In 1810, as a child, Edward Pompey (ca. 1799–1848) was living in the home of Jonathan Macy and Rose Pinkham Macy and their eight children, probably as a live-in servant. Around 1830, like many others in New Guinea, Edward began to buy, sell, and consolidate land, buying from white land owners and selling to Black purchasers. That same year he became subscription agent for William Lloyd Garrison’s newspaper, The Liberator.
In a letter from Garrison to Pompey (August 11, 1832):
” … Every colored man ought to own a copy, as the book contains the sentiments of his brethren in all parts of the country on the subject of colonization, and fully exposes the wickedness of the American Colonization Society …. [future visit to Nantucket] when I shall be able to tell you, face to face, how much I appreciate your efforts to promote circulation of the Liberator, and also to thank my colored brethren for their patronage.”
In 1836-37 he was master of the whaling brig Rising States out of New Bedford, with an entirely Black crew on a short Atlantic voyage. The Rising States went out again in 1837 under William Cuffe, master, and was condemned in Cape Verde that year. In order to be named a master of a vessel, Pompey must have had considerable previous maritime experience, though his name does not appear on crew lists.
The Nantucket Anti-Slavery Society was formed in the 1830s. As a leading figure on Nantucket, Edward C. Pompey was named an officer, serving alongside Nathaniel and Eliza Starbuck Barney, Oliver Gardner, and Oliver’s daughter Anna Gardner.
In 1845, when Eunice Ross had been barred from admittance to Nantucket High School on the grounds of color, Pompey drafted a petition to the General Court of Massachusetts seeking legal relief from school segregation. It was presented to the New Guinea community in the African Meeting House. Over a hundred New Guinea residents joined Pompey in signing the petition. Twenty-five white citizens of Nantucket wrote and sent a petition in support of the Pompey one, and Eunice Ross wrote and signed her own eloquent petition. The three petitions were sent to Boston, leading to the passage of House Bill 1845, which put teeth into an existing law mandating free public education to all children in Massachusetts.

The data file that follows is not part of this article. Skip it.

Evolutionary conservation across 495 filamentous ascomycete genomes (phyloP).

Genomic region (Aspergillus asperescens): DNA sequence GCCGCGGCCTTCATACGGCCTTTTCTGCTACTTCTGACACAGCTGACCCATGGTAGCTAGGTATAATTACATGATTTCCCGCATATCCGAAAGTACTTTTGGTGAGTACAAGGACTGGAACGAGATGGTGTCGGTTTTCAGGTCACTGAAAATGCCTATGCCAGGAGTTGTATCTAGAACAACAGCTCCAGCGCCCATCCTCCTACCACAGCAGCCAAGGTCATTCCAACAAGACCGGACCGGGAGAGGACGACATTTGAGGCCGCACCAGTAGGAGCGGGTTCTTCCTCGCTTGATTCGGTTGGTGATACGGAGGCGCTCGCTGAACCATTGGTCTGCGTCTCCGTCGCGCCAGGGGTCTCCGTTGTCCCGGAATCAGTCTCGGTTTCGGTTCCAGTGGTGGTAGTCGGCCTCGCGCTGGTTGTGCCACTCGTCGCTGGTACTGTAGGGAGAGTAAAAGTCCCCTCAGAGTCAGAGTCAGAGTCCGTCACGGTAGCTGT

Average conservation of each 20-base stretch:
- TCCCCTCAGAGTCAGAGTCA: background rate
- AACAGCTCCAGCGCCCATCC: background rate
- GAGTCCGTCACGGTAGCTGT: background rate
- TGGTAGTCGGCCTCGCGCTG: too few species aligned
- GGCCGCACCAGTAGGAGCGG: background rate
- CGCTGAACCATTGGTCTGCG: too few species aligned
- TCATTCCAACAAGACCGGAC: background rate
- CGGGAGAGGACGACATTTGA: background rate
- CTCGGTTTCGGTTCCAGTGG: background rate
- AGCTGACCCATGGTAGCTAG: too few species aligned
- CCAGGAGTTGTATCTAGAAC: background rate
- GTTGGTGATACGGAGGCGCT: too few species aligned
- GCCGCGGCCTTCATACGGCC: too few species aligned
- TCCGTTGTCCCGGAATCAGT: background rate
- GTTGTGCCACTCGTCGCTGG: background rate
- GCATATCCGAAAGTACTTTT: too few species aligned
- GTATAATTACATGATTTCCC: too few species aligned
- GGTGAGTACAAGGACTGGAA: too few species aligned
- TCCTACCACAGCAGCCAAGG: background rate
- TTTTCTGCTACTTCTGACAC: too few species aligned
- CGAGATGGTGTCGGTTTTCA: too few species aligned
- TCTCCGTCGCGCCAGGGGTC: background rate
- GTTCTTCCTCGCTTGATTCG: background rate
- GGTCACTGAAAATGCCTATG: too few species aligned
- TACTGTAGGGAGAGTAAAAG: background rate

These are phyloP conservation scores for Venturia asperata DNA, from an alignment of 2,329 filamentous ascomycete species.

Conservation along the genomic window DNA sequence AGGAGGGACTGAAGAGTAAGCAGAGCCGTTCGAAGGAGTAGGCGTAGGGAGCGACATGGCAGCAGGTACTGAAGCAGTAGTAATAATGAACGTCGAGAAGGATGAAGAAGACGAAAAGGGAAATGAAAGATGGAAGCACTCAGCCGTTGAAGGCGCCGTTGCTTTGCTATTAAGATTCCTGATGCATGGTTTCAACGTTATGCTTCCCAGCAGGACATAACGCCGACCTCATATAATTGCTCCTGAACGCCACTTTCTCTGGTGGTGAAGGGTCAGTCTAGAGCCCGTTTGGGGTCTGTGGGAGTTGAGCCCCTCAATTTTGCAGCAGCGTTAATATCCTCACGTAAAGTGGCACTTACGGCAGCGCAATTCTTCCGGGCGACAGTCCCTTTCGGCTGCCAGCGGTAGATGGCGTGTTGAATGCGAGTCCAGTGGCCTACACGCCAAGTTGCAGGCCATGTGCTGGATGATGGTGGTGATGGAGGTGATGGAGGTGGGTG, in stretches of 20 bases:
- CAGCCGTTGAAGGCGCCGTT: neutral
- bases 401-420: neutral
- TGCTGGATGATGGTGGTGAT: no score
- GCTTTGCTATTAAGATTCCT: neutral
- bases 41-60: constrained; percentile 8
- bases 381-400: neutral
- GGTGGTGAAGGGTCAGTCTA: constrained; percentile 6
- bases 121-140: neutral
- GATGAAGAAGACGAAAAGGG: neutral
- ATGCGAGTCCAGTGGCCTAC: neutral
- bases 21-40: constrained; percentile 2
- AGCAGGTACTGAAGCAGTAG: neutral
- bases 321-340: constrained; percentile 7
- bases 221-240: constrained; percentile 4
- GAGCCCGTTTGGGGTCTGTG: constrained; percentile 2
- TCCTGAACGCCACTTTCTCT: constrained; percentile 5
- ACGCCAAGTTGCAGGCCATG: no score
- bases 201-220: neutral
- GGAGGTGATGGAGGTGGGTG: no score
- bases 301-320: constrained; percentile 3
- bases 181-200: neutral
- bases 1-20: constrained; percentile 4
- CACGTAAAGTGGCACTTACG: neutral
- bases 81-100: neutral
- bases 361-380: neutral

Three years later Edward Pompey died of tuberculosis. He was unmarried. He was interred in Nantucket’s Historic Coloured Cemetery, and his headstone reads Captain Edward C. Pompey.
Black Nantucketers Enlist in the Union Army and Navy
The American Civil War was the first in which the Nantucket community willingly participated and the island sent three hundred thirty-nine men, fifty-six over the town’s quota. Previously, Quaker pacifism had kept Nantucketers out of combat. Twenty or so African Americans and other men of color identified Nantucket as their hometown. Most served in the Union Navy, but three joined the 5th Massachusetts Cavalry.
In October 1891, veterans Sampson Pompey, George Michael, and Hiram Reed were elected charter members of the Nantucket Post of the Grand Army of the Republic. Pompey, Michael, Reed, and their fellow veteran Joseph Simons are buried in the Historic Coloured Cemetery with their graves marked with U.S. Government markers. To this day, each grave is decorated with an American flag on Memorial Day.
Hiram W. Reed (1830–1911) spent the early part of his life enslaved in Missouri. In 1860, he was hired out to work on a Mississippi River steamboat. When this boat was subsequently seized by the Union army, Hiram and his fellow enslaved crewmates were issued deeds of manumission that freed them. Following a friend to Nantucket, he enlisted in Company I, Massachusetts 5th Cavalry Regiment, in March 1864, serving until mustered out on October 31, 1865 at Clarksville, Texas. Returning to the island, he married Isabella Draper soon after the war and remained on the island the rest of his life. He worked as a teamster and was active in the local chapter of the Grand Army of the Republic, the Union veterans’ organization.
Benajah Boston Jr., cousin of Nantucket’s black whaling captain Absalom Boston, served in the Union Navy and received a pension. After the war he stayed away from Nantucket until 1916, when he came home long enough to give an account of his eventful life to the Inquirer and Mirror. He died in Rock Island, Illinois, leaving on Nantucket no marker or inscription commemorating his service in the war.
The wife of Oliver Boston, son of Absalom Boston, was a New Bedford woman, and after Oliver’s discharge from the Union Navy, they lived in New Bedford and Boston before he died at the age of 36, leaving no children.